Exhibitors who take part in multiple shows might want to consider using a modular display system rather than custom build.
2. Travel, accommodation, and subsistence
The second greatest expense when exhibiting at a trade show are costs for you and your team to travel, stay, eat and drink at the event.
These costs will depend greatly on the location of the show and staff numbers
Carefully consider the location of the show relative to your business’s location.
Shows located closer to your location can help you cut down massively on accommodation and travel costs.
Of course, you need to weigh-up exhibiting decisions based on the value fo the events themselves and not just on their locations.
Try to book your hotel and travel in advance to save money.
For popular events, budget-friendly options close to the venue can become booked up a year in advance, so make this your first priority.
Food is another cost which can mount-up quickly – especially with the high costs of food and drink inside the venue.
Where it is possible, encourage your staff to buy their food and drink outside of the venue, even if that means extended lunch breaks.
3. Marketing materials & giveaways
Costs of literature, additional advertising at the show and free giveaways can greatly add up, so consider if these costs are necessary to reach your target audience.
Do you really need that expensive branded giveaway or could you offer a sample of your product or service instead?
Many of the advertising options offered by the event organiser such as taking out an ad in the show magazine or becoming an official event sponsor can be hugely expensive.
Instead, why not use social media to promote your brand using the official show hashtag.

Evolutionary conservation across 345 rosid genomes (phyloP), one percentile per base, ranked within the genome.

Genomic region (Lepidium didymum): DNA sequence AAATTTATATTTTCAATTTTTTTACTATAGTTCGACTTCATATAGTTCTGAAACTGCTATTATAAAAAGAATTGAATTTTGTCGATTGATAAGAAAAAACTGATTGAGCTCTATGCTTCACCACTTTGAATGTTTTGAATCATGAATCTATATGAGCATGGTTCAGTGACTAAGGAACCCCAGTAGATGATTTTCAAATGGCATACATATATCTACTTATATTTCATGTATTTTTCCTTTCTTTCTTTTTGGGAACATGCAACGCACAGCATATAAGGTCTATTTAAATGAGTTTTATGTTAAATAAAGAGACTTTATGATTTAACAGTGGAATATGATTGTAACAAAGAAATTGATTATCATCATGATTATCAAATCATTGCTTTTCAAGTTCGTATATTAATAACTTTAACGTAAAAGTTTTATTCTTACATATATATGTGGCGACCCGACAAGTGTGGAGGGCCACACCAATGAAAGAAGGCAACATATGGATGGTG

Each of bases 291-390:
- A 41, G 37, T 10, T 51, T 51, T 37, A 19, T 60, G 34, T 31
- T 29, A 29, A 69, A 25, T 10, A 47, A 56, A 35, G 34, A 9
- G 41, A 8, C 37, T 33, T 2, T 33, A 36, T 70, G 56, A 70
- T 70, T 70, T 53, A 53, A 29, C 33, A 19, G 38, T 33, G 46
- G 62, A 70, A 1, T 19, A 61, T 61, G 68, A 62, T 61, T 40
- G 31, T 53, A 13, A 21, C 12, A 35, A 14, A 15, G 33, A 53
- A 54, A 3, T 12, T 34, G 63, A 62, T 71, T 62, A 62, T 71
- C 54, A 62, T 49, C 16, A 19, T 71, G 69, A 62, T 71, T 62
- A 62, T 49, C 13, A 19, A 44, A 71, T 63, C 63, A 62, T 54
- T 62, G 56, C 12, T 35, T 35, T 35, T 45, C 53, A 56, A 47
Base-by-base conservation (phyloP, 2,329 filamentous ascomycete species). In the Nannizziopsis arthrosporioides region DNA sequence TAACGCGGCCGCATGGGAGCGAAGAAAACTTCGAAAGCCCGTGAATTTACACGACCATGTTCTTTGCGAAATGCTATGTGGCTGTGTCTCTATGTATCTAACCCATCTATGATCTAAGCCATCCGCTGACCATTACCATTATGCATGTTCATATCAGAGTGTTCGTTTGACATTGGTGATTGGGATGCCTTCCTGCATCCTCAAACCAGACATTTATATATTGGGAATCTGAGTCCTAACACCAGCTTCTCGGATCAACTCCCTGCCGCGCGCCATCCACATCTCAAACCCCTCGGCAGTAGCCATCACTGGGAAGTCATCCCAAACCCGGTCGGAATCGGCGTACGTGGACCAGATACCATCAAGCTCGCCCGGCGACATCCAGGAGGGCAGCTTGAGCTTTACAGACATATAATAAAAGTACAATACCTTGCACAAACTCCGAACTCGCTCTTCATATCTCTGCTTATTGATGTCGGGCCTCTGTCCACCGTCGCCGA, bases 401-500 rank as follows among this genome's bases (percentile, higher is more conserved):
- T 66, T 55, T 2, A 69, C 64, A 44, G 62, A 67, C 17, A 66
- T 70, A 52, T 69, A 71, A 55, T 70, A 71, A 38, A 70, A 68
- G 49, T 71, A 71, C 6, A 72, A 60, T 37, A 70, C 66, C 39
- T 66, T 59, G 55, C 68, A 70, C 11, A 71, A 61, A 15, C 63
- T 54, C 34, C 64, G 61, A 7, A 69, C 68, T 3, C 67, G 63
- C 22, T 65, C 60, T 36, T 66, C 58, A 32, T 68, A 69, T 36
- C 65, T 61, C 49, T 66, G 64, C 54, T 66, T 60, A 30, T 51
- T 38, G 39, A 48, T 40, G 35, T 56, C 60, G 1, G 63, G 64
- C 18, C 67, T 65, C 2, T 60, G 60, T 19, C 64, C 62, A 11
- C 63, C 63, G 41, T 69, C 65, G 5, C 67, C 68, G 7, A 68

You will often achieve a wider reach and, best of all, it’s free!
How to predict trade show costs
As mentioned above, many of the costs of a trade show can vary wildly so how do you predict costs and come up with a budget?
According to research by the Trade Show Institute, exhibitors spend roughly 30% of their budget on floor space, so starting from this figure you can predict the rest of your costs.
For example, if the floor space costs £3,000, you can roughly predict a total spend of £10,000.
Working with the idea that the floor space costs 30% of your total budget you can roughly estimate the total costs for the event.
The key to maximising your success at a trade show is working creatively within your budget.
Once you’ve paid for all fixed costs such as floor space, exhibition stand, transport, and accommodation, you can use the remaining budget to improve your stand presence through additional marketing, promotion and other perks for people visiting your stand.
Improve your ROI
Even with all this planning, the true return on investment of your trade show will only become evident 3 – 6 months after the show.
Make sure you carefully evaluate the success of each event by comparing the new business achieved against the costs of exhibiting; this will then help you assess whether or not a particular trade show is the right fit for your business.
About the Author
Matthew Pavli is the Marketing Manager for Display Wizard – a leading supplier of exhibition stands based in the UK. Matthew has over five years’ experience working in the exhibition industry, writing about tips and tricks for exhibitors to maximise their trade show success on the Display Wizard Blog.
In his spare time, Matthew is an avid player and watcher of football and rugby, as well as a keen reader, and film enthusiast.